The annual Conference of the International Labour Organization has been called on to discuss ways and means to protect workers, families and enterprises from the effects of the crisis and to promote rapid economic and employment recovery.
The International Labour Conference will feature on 15-17 June an ILO Summit on the Global Jobs Crisis. This Summit will be addressed by some ten Heads of State and Government, a panel of Vice-Presidents, and Labour Ministers and employers’ and trade unions’ leaders from the 183 ILO member States.
The agenda of the International Labour Conference has been reorganized at short notice in order to focus on the global jobs crisis. Job losses have been massive in all regions. Future forecasts predict continued job losses and high and persistent unemployment and poverty well into 2010. The Conference will discuss a range of measures and policies to promote employment and enterprise development, and extend social and other protection to persons affected.
A special Committee of the Whole on Crisis Responses will start immediately after the opening of the Conference to examine in detail the elements of a global response to the jobs crisis.
The Conference will also hold discussions on gender equality and decent work, as well as on the application of labour standards. It will consider the development of a new ILO standard on HIV/AIDS in the world of work.
The Conference will host a series of high-level panels involving ministers, senior policy-makers, representatives of business and labour, representatives of international and regional organizations and other global opinion leaders on the global jobs crisis, and the role of enterprises, employment policies, social protection, labour rights, international labour standards and social dialogue in shaping a people-centred decent work approach to recovery and growth.
ILO Director-General Juan Somavia will provide an overview of the global jobs crisis and ways to overcome it in an address to the plenary on 3 June. The Director-General’s Report to the Conference presents elements of a Global Jobs Pact as an ILO contribution to recovery for national and multilateral decision-making.
The Conference will also examine ILO programme and budget proposals for the 2010-11 biennium.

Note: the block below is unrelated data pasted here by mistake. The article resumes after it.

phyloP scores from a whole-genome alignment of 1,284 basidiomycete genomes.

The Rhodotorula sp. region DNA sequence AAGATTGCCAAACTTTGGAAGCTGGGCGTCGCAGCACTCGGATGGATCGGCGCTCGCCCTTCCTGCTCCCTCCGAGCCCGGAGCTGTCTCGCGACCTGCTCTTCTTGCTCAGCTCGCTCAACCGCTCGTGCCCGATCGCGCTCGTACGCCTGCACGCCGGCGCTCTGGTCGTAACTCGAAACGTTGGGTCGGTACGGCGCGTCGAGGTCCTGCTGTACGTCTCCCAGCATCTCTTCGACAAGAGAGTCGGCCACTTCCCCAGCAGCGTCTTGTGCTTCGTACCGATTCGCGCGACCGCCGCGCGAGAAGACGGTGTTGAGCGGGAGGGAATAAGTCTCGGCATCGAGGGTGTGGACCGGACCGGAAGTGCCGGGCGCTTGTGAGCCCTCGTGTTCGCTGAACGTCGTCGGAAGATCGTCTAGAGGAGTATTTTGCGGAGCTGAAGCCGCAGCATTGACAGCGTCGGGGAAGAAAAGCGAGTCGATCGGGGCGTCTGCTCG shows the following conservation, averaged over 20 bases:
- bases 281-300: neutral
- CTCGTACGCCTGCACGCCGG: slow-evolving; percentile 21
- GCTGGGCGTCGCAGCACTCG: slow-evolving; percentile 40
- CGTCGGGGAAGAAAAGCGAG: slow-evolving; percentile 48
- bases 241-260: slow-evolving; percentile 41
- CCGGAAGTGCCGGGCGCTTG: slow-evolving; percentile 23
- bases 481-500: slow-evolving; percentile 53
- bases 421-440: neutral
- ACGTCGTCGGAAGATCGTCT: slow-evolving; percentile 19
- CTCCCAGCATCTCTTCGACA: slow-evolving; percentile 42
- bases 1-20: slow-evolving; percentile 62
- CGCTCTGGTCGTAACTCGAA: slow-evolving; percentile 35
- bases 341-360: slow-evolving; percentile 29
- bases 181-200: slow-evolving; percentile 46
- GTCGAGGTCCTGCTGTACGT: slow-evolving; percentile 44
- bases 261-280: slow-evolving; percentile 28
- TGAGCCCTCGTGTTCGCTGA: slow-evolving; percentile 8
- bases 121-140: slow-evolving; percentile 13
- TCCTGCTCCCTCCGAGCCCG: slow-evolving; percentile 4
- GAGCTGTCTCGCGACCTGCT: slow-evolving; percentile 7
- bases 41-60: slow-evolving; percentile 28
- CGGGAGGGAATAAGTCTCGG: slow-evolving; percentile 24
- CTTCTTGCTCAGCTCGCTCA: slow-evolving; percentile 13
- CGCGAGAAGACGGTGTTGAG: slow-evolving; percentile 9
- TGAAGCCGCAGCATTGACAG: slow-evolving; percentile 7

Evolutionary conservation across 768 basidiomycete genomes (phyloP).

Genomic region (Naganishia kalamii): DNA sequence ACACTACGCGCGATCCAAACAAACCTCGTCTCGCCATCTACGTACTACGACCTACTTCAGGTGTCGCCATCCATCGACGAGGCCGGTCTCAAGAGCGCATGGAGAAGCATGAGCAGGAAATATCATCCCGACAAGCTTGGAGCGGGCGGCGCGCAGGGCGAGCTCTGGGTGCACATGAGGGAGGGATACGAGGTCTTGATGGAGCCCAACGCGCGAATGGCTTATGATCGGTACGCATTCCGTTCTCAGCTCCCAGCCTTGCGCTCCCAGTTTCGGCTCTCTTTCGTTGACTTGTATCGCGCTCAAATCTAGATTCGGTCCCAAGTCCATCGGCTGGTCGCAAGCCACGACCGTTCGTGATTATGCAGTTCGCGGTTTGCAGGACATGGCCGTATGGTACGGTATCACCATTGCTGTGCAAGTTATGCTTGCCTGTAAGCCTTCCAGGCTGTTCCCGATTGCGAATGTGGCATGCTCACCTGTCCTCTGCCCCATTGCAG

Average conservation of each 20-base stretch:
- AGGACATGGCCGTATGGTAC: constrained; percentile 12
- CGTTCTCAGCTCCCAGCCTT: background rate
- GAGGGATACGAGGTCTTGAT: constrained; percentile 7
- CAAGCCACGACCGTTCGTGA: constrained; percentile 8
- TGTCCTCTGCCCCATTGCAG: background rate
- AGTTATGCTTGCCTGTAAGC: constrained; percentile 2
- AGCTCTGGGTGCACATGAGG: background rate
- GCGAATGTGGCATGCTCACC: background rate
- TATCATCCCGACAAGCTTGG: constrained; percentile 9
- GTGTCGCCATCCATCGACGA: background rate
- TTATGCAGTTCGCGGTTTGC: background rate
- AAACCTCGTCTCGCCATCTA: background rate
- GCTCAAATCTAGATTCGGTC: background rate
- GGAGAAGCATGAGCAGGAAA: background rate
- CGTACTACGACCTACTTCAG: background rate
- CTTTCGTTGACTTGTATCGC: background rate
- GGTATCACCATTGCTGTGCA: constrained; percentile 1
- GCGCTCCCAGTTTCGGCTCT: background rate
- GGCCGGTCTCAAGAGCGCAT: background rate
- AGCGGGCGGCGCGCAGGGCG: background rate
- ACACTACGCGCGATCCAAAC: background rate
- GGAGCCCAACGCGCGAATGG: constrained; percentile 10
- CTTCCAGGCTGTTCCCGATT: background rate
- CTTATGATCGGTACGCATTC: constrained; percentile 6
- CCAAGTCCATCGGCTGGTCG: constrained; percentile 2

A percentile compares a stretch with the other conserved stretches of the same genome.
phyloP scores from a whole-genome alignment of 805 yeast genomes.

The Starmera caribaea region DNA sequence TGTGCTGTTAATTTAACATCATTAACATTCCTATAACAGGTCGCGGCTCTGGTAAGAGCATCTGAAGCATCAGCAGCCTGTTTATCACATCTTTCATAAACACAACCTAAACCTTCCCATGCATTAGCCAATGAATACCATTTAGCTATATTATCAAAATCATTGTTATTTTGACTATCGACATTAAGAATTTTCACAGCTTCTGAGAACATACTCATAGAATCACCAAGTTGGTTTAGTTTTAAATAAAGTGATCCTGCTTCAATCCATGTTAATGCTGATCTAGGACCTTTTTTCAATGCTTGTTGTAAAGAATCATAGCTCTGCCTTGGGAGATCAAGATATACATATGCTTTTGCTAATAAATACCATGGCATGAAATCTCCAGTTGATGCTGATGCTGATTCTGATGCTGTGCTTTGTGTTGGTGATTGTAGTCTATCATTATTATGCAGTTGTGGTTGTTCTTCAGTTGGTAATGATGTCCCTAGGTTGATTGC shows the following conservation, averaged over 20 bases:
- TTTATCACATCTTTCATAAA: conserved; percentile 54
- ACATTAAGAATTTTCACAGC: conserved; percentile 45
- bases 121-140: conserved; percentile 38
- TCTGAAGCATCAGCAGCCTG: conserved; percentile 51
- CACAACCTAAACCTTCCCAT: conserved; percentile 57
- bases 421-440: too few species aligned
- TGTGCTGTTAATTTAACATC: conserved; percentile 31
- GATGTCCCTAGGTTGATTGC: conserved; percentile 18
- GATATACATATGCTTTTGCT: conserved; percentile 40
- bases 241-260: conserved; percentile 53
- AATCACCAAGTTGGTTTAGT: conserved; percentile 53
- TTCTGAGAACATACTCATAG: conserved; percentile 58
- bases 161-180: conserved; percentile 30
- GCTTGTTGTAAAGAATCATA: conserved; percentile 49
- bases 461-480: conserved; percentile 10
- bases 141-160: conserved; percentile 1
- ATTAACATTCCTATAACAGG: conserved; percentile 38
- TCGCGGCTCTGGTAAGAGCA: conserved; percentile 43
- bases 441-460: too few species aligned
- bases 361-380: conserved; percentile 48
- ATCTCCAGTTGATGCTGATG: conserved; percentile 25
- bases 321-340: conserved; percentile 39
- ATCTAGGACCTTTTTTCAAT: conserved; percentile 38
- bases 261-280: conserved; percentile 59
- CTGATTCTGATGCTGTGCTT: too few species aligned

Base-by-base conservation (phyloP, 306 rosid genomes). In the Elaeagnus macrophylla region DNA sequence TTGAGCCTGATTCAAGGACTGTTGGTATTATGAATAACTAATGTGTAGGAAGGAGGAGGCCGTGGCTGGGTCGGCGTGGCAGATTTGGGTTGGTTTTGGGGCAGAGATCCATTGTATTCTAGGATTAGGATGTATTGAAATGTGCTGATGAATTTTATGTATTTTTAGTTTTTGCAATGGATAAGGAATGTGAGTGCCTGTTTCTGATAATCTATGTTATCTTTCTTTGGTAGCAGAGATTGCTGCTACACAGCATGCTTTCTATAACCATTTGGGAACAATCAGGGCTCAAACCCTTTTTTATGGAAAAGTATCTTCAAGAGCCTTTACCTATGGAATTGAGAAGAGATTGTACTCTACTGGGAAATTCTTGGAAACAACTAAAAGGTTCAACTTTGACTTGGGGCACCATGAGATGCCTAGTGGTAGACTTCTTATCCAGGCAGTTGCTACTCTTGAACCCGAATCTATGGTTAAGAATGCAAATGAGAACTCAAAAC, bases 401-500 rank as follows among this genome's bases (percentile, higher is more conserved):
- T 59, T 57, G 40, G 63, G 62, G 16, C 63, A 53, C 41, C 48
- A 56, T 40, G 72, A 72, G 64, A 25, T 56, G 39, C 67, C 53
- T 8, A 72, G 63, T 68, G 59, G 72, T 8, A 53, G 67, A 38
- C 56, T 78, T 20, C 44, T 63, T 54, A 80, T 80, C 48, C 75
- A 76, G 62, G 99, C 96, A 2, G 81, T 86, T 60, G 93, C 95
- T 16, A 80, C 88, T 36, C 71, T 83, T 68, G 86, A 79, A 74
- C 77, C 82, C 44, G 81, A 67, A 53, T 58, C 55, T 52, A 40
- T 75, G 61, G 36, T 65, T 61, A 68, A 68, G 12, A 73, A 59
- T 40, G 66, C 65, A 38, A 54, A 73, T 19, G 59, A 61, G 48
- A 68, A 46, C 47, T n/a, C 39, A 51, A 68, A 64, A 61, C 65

The Conference will start discussions on a new ILO instrument on HIV/AIDS and the world of work with a view toward adopting a Recommendation. A second discussion on the proposed Recommendation will follow in June 2010. ILO Recommendations are not legally binding and serve as guidelines for policy and legislative action, and member States are required to submit reports on their application.
The Conference will also take stock of gender equality in the world of work as a central element in the ILO’s Decent Work Agenda. A report prepared for the Conference identifies current gaps and highlights good practices in overcoming gender equality deficits with regard to access to rights, employment opportunities, social protection and social dialogue.
The Conference Committee on the Application of Conventions and Recommendations will consider information and reports supplied by governments on the effect given to ILO labour standards and, more particularly a general survey of reports submitted under Article 19 of the ILO Constitution with respect to the Occupational Safety and Health Convention, 1981 (No. 155), the Occupational Safety and Health Recommendation, 1981 (No. 164), and the Protocol of 2002 to the Occupational Safety and Health Convention, 1981.
The Committee will hold a special sitting to discuss the effect given by the Government of Myanmar to the recommendations of the Commission of Inquiry set up to examine the observance of the Forced Labour Convention, 1930 (No. 29).
The Committee is expected to select about 25 countries for a discussion on their application of specific Conventions.
The annual World Day Against Child Labour will be marked on 12 June on the theme of girls in child labour.
On 9 June, the Conference Plenary will discuss the ILO’s annual Global Report on forced labour. “The Cost of Coercion” says that the “opportunity cost” of coercion to the workers affected by forced labour practices, in terms of lost earnings, now reaches over USD 20 billion.
During the plenary, delegates will also address the latest ILO report on the situation of workers in the occupied Arab territories.
- Selected Committee of the Whole panel discussions and plenary sessions will be accessible as a live webcast here: http://www.ilo.org/global/What_we_do/Officialmeetings/ilc/ILCSessions/98thSession/live/lang--en/index.htm
- The role of the International Labour Conference is to adopt and oversee compliance with international labour standards, establish the budget of the Organization and elect members of the Governing Body. Since 1919, the Conference has served as a major international forum for debate on social and labour questions of worldwide importance.
The Conference is expected to draw some 4,000 delegates including labour ministers and leaders of workers’ and employers’ organizations from most of the ILO’s 183 member States. Each member country has the right to send four delegates to the Conference: two from government and one each representing workers and employers, each of whom may speak and vote independently.
- Related information
* Media centre: 98th Session of the International Labour Conference (2009)
* 98th session: Provisional records
* World Day Against Child Labour 2009: Girls and child labour